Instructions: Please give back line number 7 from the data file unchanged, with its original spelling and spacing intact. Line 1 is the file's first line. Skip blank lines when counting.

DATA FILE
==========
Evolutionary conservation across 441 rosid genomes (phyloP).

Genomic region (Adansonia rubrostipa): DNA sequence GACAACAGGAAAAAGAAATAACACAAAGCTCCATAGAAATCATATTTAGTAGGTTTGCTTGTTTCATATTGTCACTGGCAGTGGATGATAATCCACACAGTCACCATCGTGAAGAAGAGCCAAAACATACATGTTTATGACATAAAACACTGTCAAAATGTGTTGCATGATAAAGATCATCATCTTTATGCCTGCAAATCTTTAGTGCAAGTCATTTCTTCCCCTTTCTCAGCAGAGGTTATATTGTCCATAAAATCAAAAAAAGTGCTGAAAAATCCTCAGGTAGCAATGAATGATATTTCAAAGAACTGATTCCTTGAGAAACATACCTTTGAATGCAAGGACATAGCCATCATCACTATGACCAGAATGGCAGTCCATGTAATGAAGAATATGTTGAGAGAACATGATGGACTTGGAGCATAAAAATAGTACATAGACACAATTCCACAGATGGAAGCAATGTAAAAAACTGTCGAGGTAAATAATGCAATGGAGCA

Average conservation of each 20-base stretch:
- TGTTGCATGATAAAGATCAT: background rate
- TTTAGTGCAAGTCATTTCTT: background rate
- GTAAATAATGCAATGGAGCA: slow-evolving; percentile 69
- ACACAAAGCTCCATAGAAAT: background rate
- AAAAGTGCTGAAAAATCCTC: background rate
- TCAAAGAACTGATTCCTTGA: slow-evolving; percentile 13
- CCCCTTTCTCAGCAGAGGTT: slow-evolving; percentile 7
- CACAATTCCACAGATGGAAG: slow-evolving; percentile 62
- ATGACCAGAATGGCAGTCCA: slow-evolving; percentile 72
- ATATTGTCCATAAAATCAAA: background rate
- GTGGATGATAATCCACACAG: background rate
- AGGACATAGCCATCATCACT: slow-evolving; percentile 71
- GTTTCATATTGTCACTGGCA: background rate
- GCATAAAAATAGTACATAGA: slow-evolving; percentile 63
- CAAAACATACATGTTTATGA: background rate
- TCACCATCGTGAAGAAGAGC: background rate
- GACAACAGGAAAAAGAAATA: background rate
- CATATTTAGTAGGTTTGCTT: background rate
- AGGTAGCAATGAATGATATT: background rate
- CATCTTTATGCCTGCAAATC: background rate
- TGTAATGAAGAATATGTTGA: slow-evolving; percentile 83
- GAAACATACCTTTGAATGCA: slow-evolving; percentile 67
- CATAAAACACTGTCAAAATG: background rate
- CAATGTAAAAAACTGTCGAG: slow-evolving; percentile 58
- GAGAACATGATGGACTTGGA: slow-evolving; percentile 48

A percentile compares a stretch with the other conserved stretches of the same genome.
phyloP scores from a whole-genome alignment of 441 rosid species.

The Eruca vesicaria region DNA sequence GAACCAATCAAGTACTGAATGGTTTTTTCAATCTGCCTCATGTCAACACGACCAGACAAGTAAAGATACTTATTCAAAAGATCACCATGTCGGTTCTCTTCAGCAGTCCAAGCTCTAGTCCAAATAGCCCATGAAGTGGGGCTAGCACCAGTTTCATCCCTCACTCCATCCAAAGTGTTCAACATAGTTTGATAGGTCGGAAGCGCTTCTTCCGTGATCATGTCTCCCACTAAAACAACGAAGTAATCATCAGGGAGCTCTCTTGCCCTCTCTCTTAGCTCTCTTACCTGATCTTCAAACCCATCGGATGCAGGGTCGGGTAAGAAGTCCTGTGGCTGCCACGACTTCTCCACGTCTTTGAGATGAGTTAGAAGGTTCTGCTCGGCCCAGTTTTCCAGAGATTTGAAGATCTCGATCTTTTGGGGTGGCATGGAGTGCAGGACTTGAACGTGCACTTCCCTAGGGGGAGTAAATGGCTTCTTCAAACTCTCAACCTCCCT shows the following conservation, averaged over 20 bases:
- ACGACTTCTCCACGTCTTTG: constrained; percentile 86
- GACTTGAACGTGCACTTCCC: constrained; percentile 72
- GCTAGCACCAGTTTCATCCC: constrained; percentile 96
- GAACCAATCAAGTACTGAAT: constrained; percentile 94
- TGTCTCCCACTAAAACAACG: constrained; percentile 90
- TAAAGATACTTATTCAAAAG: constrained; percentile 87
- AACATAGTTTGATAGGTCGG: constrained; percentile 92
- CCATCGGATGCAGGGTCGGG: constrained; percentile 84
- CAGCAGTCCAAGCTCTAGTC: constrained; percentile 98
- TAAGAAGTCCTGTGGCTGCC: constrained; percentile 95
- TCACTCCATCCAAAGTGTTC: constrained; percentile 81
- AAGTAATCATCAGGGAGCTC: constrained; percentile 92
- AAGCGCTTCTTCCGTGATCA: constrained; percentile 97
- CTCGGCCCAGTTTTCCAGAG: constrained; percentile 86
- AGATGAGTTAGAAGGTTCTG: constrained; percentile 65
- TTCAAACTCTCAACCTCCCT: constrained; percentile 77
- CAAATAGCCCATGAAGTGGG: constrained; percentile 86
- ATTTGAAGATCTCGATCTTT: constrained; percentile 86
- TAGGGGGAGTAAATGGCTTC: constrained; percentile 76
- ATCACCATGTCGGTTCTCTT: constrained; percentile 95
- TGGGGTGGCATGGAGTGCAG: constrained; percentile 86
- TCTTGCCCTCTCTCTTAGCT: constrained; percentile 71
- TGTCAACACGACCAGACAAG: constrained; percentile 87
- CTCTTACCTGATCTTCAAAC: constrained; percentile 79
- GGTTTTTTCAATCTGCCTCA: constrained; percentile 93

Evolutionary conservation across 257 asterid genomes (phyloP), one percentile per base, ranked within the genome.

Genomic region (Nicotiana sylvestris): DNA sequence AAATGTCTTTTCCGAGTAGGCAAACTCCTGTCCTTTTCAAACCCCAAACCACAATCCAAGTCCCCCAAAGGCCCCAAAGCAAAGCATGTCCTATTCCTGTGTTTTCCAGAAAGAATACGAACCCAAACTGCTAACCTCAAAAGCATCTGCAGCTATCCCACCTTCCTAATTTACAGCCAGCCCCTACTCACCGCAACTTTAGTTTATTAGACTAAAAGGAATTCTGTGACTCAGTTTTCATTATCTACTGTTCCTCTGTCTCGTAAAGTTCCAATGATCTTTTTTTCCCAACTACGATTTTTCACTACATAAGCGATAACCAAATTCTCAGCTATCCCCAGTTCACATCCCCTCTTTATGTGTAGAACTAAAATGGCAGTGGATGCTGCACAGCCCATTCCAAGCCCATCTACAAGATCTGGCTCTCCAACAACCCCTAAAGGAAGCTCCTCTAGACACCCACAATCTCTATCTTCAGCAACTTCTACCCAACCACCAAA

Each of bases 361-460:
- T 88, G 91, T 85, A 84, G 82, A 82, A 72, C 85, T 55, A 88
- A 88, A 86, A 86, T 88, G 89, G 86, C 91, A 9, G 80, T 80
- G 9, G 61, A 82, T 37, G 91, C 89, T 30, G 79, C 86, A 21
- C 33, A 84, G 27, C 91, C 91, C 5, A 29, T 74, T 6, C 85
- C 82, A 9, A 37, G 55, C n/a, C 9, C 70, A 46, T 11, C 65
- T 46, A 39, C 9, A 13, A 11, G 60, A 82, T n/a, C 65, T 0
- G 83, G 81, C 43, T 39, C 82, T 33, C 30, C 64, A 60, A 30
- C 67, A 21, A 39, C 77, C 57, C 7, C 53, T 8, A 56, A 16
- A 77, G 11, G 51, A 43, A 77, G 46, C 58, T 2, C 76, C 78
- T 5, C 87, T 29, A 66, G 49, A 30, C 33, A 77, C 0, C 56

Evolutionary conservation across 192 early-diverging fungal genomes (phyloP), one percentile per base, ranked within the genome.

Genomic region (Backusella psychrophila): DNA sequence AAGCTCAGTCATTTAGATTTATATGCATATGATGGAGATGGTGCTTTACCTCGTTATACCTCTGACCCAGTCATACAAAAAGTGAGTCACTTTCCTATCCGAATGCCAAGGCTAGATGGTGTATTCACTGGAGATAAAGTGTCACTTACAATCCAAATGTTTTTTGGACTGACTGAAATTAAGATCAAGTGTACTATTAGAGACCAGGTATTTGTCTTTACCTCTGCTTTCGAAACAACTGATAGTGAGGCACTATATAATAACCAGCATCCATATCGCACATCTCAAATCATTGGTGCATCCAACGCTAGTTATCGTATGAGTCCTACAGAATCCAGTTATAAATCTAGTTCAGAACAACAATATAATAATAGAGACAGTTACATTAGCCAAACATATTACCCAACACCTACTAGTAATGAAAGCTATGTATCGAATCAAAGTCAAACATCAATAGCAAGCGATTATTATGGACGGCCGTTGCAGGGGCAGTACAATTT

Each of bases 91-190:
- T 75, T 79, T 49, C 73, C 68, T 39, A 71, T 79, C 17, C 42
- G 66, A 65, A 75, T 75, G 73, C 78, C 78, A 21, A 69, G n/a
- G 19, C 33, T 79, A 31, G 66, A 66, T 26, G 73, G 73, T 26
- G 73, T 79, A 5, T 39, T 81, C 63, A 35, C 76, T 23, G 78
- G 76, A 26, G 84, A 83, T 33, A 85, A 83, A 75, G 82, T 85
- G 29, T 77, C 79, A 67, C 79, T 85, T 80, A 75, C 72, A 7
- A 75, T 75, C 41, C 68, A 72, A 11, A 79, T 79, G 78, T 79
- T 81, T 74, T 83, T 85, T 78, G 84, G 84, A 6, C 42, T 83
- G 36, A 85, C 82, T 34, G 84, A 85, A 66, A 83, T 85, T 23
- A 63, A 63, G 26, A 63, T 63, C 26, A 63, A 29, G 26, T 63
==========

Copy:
- ACACAAAGCTCCATAGAAAT: background rate